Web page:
Role in the follow up in cancer survivors

Incorporating 3D myocardial strain imaging into the follow-up strategy helps in early detection of subclinical cardiotoxicity.

In two studies by Hong-kui Yu et al. and Li et al. included pediatric cancer survivors; the area under ROC curve showed that 3D-derived GLS is more sensitive than other 3D and 2D strain measures in the evaluation of chemotherapy -induced cardiotoxicity. Potential advantage may be explained by the simultaneous evaluation of myocardial deformation in several LV myocardial segments and the tracking of speckle motion in a real 3D manner [34, 35].

RV cardiotoxicity evaluation

While most studies focused on LV evaluation, few studies focused on RV evaluation in early detection of subclinical cardiotoxicity. There is growing evidence to suggest that the right ventricle is more susceptible to chemotherapy-induced cardiotoxicity than the left ventricle [50]. Chemotherapy related toxic effects on the right ventricle have drawn attention because of the recognized prognostic significance of RV dysfunction on outcome of patients with heart failure, [18, 51]. Unique anatomical and functional characteristics of the RV that make it more vulnerable to damage (RV is a thin-walled, crescent-shaped chamber that is more vulnerable to pressure and volume overload and RV is exposed to greater fluctuations in pulmonary pressures than the LV) which can make it more liable to toxic effects and earlier changes [52].

However, the available evidence on the impact of chemotherapy treatment on right ventricular 3D strain parameter is limited, only 4 studies reported the outcome on GLS and showed nonsignificant pooled effect size of anthracycline treatment on right ventricle and another two studies reported the effect of chemotherapy on global radial strain (GRS) and circumferential strain (GCS). The pooled mean difference for GRS and GCS was lower after chemotherapy treatment but not statistically significant. While these findings provide preliminary insights into the potential impact of anthracycline treatment on right ventricular function, further research is needed to fully understand these effects.

limitation of the 3D speckle tracking

Although 3D echocardiography images have the advantage of being able to measure LV volume, LVEF, and 3D strain simultaneously, it has low temporal and spatial resolution and requires acquisition of 6 consecutive beats. So, a good acoustic window without arrhythmia is mandatory.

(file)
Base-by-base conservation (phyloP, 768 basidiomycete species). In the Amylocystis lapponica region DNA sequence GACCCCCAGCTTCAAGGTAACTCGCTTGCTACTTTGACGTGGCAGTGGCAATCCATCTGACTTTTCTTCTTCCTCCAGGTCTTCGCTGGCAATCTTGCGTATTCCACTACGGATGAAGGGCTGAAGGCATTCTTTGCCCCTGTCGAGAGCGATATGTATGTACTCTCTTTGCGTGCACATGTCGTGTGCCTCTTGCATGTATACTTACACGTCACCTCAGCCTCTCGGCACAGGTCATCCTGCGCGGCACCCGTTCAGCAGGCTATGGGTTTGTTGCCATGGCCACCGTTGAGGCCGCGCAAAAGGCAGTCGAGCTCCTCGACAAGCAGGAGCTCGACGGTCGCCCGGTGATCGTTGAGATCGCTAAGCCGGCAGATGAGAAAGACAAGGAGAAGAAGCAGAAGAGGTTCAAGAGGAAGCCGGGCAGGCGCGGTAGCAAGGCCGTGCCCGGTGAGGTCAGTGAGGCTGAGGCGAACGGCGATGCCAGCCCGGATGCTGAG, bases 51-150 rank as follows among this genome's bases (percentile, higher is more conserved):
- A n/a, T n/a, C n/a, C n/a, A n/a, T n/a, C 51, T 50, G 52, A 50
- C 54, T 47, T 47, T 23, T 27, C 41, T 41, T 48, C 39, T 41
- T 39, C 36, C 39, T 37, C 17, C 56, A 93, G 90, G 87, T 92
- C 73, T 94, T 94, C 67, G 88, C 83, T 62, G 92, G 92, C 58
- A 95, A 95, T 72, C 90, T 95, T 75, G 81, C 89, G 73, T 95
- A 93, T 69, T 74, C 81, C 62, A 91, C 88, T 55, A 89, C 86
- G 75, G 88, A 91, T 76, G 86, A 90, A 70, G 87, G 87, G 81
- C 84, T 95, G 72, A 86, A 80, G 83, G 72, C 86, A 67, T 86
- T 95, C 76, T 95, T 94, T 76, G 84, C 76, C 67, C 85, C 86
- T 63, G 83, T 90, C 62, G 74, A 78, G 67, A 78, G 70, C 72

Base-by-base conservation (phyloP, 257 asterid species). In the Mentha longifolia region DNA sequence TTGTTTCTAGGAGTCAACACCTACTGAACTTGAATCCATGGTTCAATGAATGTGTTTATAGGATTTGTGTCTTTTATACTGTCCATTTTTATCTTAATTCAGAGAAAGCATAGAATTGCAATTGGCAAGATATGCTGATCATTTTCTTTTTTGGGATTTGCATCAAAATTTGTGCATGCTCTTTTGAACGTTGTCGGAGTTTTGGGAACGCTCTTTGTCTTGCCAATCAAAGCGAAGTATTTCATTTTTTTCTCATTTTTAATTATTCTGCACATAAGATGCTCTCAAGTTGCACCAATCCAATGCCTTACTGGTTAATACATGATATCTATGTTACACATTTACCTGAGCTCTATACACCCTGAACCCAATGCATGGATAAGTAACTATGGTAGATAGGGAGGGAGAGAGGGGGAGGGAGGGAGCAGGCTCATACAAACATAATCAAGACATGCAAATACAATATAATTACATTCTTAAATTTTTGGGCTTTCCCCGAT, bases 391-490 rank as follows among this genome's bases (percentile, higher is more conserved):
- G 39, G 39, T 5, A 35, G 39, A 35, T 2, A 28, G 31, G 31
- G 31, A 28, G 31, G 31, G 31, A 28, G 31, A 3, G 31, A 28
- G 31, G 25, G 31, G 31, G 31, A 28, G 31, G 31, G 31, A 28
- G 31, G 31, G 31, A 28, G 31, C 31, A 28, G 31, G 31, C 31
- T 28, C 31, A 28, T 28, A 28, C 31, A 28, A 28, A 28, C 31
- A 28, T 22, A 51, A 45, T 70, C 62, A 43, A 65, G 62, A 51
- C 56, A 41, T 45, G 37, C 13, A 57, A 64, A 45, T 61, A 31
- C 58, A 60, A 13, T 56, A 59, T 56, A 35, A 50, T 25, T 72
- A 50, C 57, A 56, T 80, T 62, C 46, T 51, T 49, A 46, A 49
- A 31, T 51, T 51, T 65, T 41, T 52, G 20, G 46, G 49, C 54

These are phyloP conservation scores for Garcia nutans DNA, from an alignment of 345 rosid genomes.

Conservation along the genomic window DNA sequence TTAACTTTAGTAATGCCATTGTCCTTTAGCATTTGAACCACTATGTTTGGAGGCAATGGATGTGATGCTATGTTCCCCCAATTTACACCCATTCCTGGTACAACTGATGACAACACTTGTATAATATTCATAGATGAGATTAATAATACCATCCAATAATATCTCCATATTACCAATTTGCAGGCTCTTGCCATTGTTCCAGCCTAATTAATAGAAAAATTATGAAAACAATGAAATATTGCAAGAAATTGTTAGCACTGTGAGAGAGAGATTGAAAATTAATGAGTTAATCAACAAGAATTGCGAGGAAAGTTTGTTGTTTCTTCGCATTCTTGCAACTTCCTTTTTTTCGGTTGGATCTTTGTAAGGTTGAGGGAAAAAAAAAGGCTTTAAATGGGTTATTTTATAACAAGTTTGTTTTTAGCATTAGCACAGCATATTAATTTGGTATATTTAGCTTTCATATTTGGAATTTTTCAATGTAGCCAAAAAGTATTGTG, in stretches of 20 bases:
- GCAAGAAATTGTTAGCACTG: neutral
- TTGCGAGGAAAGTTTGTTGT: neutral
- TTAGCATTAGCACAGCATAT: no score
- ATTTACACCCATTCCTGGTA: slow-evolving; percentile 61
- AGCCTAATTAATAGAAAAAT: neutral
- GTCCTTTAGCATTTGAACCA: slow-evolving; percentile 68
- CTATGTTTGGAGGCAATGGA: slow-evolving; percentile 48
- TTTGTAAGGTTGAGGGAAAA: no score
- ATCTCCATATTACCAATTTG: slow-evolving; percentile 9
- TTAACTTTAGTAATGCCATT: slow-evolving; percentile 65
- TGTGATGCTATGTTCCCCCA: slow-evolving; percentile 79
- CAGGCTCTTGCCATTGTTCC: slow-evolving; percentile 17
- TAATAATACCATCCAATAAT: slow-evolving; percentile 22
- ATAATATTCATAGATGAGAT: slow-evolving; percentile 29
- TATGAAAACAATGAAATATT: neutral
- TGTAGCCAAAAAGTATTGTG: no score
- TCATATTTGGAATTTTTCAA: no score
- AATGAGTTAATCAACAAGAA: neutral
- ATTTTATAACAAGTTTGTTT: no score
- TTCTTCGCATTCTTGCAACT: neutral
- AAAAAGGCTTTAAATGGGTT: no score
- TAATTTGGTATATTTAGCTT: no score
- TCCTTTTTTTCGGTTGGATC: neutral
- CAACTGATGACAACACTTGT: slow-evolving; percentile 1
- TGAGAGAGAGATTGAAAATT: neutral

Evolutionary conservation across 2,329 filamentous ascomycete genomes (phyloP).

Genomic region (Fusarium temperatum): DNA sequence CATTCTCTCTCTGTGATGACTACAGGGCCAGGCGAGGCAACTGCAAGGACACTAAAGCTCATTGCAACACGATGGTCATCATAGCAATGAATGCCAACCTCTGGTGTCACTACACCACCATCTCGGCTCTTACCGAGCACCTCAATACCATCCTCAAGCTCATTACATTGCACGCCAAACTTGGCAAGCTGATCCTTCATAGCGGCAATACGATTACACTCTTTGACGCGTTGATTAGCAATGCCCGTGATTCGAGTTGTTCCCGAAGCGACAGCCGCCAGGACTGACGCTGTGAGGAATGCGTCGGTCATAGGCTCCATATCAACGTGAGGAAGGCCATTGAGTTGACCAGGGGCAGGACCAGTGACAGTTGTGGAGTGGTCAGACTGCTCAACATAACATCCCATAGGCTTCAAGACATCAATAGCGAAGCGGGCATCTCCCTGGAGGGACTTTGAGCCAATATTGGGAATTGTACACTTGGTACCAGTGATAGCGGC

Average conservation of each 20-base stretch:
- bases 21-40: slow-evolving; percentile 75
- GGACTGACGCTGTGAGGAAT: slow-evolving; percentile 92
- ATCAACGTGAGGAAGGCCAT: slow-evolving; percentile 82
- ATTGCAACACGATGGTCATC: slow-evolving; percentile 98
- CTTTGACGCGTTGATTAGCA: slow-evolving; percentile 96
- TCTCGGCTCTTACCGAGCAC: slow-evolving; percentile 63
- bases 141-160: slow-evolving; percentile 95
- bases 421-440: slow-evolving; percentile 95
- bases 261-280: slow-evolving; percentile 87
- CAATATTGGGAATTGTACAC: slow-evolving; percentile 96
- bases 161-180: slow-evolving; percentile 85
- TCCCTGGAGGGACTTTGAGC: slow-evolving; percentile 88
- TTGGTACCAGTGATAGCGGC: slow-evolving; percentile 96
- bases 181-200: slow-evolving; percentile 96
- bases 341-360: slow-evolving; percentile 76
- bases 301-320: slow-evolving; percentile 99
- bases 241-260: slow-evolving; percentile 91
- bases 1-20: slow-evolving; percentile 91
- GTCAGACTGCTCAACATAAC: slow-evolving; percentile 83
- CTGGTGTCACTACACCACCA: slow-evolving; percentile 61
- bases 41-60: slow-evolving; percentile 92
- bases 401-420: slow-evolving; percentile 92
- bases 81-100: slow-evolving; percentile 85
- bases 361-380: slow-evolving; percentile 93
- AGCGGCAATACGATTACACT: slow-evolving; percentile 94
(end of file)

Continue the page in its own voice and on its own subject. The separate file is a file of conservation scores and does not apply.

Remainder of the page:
Most of the studies have a good feasibility and reproducibility of 3D STE, only one study has a concern in 3D feasibility in cancer patient receiving chemotherapy. This was highlighted by Santoro et al. who stated that suboptimal feasibility of 3D echocardiography and in particular of 3D STE emerges as a main disadvantage and strongly limits the routine applicability of this technique in breast cancer patients. However, their result may be related to specific group of patients as left side breast cancer, left side mastectomy or radiotherapy that may limit the 3D study.


3D speckle tracking echocardiography has the utility of non-invasive and objective evaluation of changes in left ventricular function in cancer patients undergoing chemotherapy. This allows for early detection, early intervention before symptoms appear and optimization of chemotherapy protocols.

With continuous advancement in 3D technology, 3D-STI could be used as a monitoring method in assessment of patients receiving chemotherapy and in predicting their prognosis. However, long-term follow-up and more multicenter studies are needed to determine the predictive and diagnostic threshold for post-chemotherapy myocardial toxicity.

Availability of data and materials

The datasets used and/or analyzed during the current study available from the corresponding author on reasonable request.



Three Dimension

2D :

Two Dimension


Three Dimensional-Speckle Tracking Imaging




American Society of Echocardiography


Breast Cancer


Cancer Therapy Related Cardiac Dysfunction


Ratio between E-wave and A-wave


European Association of Cardiovascular Imaging


Ejection Fraction


Free Wall Longitudinal Strain


Group 1

G2 :

Group 2


Group 3


Global Area Strain


Global Circumferential Strain


Global Longitudinal Strain


Global Performance Index


Global Radial Strain


Human Epidermal Growth Factor Receptor 2


High-sensitive cardiac troponin T


Longitudinal Strain


Left Ventricle


Left Ventricular End-Diastolic Volume


Left Ventricular Ejection Fraction


Left Ventricular End-Systolic Volume


Left Ventricular Global Longitudinal Strain


Left Ventricular Twist


Myocardial Composite Index


Oxaliplatin + 5- Fluorouracil + Calcium folinate


Bortezomib, Doxorubicin (Adriamycin) and Dexamethasone


Preferred Reporting Items for Systematic Reviews


Rituximab- Cyclophosphamide, Hydroxydaunomycin, Oncovin, Prednisone


Randomized Clinical Trials

ROC curve :

Receiver Operating Characteristic Curve


Right Ventricle


Right Ventricle longitudinal free wall strain


Right Ventricle longitudinal septal strain


Systolic Dyssynchrony Index


Speckle Tracking Echocardiography


Speckle Tracking Imaging


Tricuspid Annular Plane Systolic Excursion


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Azzam, M., Wasef, M., Khalaf, H. et al. 3D-based strain analysis and cardiotoxicity detection in cancer patients received chemotherapy. BMC Cancer 23, 760 (2023).